LIKE the rest of the world, Israel has watched with absorbed interest the dizzying changes taking place in Central Europe. But mixed with enthusiasm over the dissolution of Europe's communist regimes is a growing, still largely unarticulated fear that the apparent end of the cold war could pose an eventual threat to the security of the Jewish state.
At root is the concern expressed by some Israeli officials and commentators that Israel's value to the United States as a strategic asset in containing communist expansion in the Middle East may soon diminish.
It comes at a time when Israel's tough response to the two-year Palestinian uprising has weakened the other leg of the US-Israeli relationship - the sense of shared moral values.
Several private and government analysts agree that the combined effect of the easing of superpower tensions, low oil prices, and the end of the Gulf War could diminish Israel's strategic value while ``marginalizing'' the importance of the Mideast in general.
One specific concern is that any diminution of the US-Israeli strategic alliance could weaken its deterrent value in the eyes of potentially hostile Arab states.
Another is that if the thaw leads to a cutback in the US military presence in Europe, the ability of the US to guarantee Israeli security - as in 1973 when a massive airlift of US supplies saved Israel during an Arab-Israeli war - will be foreshortened.
``If the US retreats back to its own shores, its ability to save Israel against an Arab war coalition will be diminished,'' says Dore Gold, an expert on US policy at Tel Aviv University's Jaffee Center for Strategic Studies.
But these analysts add that several factors will delay and minimize the security implications of changing superpower relations:
The potential effects on US-Israel strategic relationship will be offset by parallel developments between the Soviet Union and Syria - the Soviets' principal Middle East ally and Israel's principal Middle East adversary.
Soviet leaders have reportedly warned Syria to abandon its goal of strategic parity with Israel, which it would need to launch an offensive to recapture the Golan Heights, seized by Israel in 1967.
In the future, Soviet arms sales to Syria will be governed by the principle of ``reasonable defensive sufficiency'' and will take into account ``the limits of our capabilities,'' Alexander Zotov, the Soviet ambassador to Syria, told the Washington Post recently.
The potential easing of the Syrian threat is matched by changing attitudes of other Arab states. They now turn to moderate Egypt for regional leadership and, after 40 years, have come largely to accept, if grudgingly, the existence of the Jewish state.
Analysts note that the US is unlikely to abandon old commitments while the international order is in a state of flux, while Soviet military power remains formidable, and while a premium on political stability in the region remains high because of Western dependence on Middle East oil.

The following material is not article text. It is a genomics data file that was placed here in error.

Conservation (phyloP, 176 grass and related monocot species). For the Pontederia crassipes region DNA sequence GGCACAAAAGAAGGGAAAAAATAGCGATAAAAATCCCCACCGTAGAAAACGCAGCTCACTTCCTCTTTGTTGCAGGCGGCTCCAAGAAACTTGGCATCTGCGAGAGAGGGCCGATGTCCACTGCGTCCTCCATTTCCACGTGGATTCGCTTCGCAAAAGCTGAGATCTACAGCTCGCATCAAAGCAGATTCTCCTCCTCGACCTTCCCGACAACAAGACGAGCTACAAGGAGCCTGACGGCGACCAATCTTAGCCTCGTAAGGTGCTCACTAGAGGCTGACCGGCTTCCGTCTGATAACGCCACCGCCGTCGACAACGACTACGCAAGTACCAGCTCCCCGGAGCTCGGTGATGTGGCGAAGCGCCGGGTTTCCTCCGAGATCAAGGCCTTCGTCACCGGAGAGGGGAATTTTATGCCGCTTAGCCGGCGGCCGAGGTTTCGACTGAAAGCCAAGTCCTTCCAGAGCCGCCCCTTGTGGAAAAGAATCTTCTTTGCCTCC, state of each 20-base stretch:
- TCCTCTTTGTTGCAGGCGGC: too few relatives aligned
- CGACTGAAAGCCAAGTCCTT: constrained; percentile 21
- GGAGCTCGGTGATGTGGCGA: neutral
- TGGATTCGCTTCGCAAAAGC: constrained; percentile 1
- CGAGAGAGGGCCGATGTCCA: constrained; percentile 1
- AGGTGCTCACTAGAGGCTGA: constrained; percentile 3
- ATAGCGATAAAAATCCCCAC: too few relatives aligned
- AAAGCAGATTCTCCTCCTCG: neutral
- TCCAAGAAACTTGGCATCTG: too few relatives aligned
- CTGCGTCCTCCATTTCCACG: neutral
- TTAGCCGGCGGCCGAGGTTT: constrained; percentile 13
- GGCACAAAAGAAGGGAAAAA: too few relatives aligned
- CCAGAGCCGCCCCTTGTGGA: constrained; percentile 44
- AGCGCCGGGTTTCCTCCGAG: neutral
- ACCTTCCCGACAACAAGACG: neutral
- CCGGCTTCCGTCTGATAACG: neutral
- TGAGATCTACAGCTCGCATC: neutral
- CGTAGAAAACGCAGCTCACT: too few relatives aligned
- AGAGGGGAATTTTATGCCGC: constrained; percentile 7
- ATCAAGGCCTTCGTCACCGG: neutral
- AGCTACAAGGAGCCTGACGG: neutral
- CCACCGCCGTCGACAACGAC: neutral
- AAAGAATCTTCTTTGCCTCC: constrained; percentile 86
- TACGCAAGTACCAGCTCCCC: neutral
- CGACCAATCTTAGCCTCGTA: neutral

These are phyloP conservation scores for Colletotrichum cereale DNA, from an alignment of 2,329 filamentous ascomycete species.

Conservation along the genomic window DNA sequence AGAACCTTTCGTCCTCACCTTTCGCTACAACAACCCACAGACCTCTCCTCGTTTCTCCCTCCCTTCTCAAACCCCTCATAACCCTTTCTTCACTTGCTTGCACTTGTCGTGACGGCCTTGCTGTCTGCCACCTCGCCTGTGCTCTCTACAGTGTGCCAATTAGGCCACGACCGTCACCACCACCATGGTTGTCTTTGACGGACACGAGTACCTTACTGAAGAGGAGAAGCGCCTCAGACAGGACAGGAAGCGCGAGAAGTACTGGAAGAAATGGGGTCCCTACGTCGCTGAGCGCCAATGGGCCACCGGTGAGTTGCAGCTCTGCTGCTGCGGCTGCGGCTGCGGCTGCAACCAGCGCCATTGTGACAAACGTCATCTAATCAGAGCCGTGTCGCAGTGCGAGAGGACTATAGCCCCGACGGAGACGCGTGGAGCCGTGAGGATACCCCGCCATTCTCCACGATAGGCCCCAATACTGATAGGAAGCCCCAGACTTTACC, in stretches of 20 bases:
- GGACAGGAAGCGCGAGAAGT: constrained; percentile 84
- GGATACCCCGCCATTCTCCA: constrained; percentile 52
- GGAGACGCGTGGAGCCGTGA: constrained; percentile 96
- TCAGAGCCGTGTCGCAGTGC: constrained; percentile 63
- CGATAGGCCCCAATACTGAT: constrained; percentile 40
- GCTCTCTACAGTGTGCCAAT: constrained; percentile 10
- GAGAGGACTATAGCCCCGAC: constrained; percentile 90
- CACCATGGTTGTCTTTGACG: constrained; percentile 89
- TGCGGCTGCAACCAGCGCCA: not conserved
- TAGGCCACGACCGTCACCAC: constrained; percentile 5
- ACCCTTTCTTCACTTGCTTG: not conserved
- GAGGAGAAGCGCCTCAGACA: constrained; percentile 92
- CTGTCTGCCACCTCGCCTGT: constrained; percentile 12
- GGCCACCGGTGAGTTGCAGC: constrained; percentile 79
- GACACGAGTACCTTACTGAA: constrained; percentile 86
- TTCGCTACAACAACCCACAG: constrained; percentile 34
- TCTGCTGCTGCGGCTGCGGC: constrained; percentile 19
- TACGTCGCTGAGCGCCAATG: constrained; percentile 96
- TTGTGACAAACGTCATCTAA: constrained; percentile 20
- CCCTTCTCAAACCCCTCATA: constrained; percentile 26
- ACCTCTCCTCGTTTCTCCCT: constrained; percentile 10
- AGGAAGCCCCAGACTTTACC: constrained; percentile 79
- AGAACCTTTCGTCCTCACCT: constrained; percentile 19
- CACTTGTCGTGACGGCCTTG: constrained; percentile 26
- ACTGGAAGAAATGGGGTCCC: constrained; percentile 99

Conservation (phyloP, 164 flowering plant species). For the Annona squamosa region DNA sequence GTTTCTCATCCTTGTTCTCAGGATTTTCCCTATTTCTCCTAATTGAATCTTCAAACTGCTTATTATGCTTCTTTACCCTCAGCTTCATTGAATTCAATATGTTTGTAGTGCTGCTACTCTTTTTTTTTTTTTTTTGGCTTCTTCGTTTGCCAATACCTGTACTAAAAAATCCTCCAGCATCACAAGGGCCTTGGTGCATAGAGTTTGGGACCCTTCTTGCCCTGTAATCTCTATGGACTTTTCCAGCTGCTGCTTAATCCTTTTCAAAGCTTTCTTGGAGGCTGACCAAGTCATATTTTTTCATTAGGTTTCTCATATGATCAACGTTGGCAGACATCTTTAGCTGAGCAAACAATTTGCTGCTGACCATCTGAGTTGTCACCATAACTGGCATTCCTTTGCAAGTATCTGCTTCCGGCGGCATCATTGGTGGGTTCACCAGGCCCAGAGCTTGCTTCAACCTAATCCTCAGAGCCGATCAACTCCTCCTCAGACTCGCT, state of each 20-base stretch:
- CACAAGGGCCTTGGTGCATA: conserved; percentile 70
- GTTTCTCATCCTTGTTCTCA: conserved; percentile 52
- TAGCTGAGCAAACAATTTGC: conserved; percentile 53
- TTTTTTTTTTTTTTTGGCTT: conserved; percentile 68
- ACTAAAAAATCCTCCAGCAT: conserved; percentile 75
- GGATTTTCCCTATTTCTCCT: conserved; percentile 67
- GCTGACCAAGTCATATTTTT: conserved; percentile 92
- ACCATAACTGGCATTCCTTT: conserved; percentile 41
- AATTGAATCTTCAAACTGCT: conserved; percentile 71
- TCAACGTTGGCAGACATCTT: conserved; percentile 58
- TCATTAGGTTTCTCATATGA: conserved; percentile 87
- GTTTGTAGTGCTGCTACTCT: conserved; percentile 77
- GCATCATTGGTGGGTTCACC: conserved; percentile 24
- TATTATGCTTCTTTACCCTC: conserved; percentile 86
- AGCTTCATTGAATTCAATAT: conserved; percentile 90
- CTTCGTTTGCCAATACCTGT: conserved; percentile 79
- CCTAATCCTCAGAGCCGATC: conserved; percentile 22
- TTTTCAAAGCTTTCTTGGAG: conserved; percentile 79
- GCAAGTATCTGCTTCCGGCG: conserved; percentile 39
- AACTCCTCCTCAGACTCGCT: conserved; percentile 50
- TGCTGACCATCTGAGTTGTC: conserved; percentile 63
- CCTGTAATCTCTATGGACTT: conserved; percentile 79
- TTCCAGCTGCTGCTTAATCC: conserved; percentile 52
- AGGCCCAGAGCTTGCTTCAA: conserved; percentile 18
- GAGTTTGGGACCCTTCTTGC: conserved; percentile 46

They add that as military ties with old European allies are relaxed, Israel could actually become strategically more important to the US, because of its port facilities used by the Mediterranean-based Sixth Fleet and even as a future site for a US air base.
``With arms control in Central Europe, the flanks become more important to the defense of Europe and to US power projection in Europe and the Middle East,'' says Dr. Gold.
The successful space rocket launch by Iraq last Thursday also shifts the military picture in the region. The launch indicates Iraq has intercontinental ballistic missile capability.
Close ties between the US and Israel have not only been a function of strategic considerations but of strong support for Israel in Congress and a determination to protect Israel against larger Arab armies.
``It's a military/economic relationship that wasn't closely coupled to the strategic situation on the ground,'' says Gerald Steinberg, a specialist on US-Israel strategic relations at Israel's Bar-Ilan University. ``Thus it doesn't necessarily follow that the relationship will be cut back severely just because the US-Soviet relationship is changing.''
Although close military ties between Israel and the US have existed for years, it was during the Reagan administration that the US elevated Israel to the position of strategic asset.
Cooperation between the two countries has flourished in the areas of intelligence sharing, joint military exercises, arms sales, and the joint development of weapons systems. At the same time, Israel is a base for prepositioned US supplies that would be needed to fight a conventional war if radical Arab regimes threaten Israel and moderate Arab countries.
Israel now receives one-fifth of total US development, economic, and military aid, amounting to $3 billion annually.
If a stable world order emerges that poses no major threat to US interests in the Middle East, the US may eventually de-emphasize its relationship, analysts say.
Such a readjustment is unlikely to jeopardize Israel's security. But the resulting cutback in US military spending would hurt Israel's economy. The US annually purchases $1 billion in defense-related items from Israel. Combined with the easing of regional tensions, which threatens to make large inroads on Israeli arms sales, the decline in superpower tensions could be a serious blow to a country that has 20 percent of its industrial work force in military-related production.
Anticipating these developments, some Israeli defense firms are already seeking ways to diversify to nonweapons production.
``Is Israel no longer going to be the tripwire against approaching communists? The answer is `yes,''' says Harry Wall, Israel director of the Anti-Defamation League, referring to the implications of global changes on US-Israeli relations. ``But Israel is a stable democracy in a highly unstable part of the world. That has to count for something.''